You are here:

Last reviewed on 21 March 2019
Ref: 34826
School types: All · School phases: All

Read our summary of Ofsted’s research into safeguarding children from knife crime, and what schools can do about it.


Knife crime is an increasing risk to children, both at school and in their communities. In the 12 months up to September 2018, compared with the 12 months up to September 2014, knife crime had increased by:

  • 68.4% across England and Wales (excluding the Greater Manchester Police area)
  • 55.5% across the Metropolitan Police Service area of London

The number of sharp instruments found on school property has also increased. 363 were found in 2017–18, compared to 269 in 2013–14. This is shown in data from 21 police forces in England and Wales.

The Home Office launched a consultation on 1 April 2019 on whether to introduce a new legal duty on schools (among other organisations) to help tackle serious violence such as knife crime.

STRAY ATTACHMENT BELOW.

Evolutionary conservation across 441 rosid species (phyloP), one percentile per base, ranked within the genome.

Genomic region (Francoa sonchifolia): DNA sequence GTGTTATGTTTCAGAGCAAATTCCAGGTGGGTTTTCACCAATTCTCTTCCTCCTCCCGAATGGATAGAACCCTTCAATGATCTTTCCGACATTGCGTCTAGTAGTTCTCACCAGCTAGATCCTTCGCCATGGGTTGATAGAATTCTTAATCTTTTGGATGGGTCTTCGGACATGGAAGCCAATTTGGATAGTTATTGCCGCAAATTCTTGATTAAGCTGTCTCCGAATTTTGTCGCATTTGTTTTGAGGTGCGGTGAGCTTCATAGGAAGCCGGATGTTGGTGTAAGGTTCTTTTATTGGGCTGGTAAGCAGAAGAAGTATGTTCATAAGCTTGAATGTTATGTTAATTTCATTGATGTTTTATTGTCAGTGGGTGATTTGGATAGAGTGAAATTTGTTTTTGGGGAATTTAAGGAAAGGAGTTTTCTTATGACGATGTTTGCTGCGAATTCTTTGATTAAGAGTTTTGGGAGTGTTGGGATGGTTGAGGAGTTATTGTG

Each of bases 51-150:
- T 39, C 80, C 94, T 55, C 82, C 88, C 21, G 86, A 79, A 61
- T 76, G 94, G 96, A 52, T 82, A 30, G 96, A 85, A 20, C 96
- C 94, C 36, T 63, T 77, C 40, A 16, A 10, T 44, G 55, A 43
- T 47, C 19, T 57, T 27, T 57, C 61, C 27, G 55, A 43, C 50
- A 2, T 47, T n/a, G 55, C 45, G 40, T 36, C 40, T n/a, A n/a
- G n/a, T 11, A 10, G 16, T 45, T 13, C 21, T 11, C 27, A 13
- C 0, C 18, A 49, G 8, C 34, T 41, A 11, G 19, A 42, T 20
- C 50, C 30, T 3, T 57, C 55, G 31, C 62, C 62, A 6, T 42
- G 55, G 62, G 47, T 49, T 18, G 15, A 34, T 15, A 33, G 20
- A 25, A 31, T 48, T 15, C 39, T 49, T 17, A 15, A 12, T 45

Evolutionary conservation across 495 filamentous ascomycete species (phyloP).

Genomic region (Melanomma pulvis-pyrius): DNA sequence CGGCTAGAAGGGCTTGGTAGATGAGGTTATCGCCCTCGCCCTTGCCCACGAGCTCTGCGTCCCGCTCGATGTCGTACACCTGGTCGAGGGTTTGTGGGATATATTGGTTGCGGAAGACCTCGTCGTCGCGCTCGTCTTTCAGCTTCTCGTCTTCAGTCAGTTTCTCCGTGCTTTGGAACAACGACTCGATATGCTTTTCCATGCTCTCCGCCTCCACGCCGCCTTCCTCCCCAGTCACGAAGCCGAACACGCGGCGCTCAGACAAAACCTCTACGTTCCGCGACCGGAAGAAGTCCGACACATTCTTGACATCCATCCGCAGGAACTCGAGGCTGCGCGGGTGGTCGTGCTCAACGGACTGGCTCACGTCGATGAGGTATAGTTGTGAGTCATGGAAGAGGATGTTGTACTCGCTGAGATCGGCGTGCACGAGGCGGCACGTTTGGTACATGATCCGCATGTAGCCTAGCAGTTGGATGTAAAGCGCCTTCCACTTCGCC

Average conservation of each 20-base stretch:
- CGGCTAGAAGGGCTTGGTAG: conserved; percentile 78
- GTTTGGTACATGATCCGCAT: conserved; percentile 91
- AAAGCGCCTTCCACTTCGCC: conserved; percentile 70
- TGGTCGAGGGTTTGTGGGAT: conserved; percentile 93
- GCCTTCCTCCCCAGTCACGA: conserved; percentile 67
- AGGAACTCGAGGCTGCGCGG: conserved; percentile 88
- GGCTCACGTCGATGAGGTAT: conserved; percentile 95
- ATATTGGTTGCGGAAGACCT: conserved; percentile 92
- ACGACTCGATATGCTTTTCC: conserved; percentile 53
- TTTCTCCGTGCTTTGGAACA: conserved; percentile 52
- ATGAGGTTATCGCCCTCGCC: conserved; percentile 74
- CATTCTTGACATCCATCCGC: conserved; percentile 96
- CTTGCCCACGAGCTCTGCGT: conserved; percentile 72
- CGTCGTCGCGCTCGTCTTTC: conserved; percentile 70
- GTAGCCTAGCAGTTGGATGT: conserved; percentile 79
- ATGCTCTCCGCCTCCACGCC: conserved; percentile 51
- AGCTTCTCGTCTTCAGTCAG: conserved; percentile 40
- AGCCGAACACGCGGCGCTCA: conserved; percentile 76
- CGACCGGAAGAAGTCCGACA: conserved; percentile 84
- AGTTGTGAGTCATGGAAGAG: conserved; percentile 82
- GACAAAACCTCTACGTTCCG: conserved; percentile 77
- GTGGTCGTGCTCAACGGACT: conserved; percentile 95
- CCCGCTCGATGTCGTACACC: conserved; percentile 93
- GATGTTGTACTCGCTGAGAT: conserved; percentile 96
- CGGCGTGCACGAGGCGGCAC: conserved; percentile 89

Ofsted carried out research to:

  • Find out how schools are dealing with knife crime
  • Recommend ways that school leaders, local government and central government can work together to tackle knife crime

What are schools doing at the moment?

To keep children safe on the school premises and in the community?

Ofsted asked about this in a survey.

  • To detect knives, schools have anonymous reporting procedures (58%), knife detection wands (55%), and stop and search (51%)
  • 90% said their school has facilitated work with children about knife crime
  • Schools teach about knife crime through specialist workshops (76%), as part of a subject syllabus (56%), and as part of in-school enrichment activities (52%)
  • Support schools offer for children affected by knife crime includes counselling (90%), family support (54%), and facilitating mediation of conflicts (49%)

103 people responded to the survey, although not everyone answered every question. See the graphs in appendix 2 of the report. 

To sanction children who bring knives to school?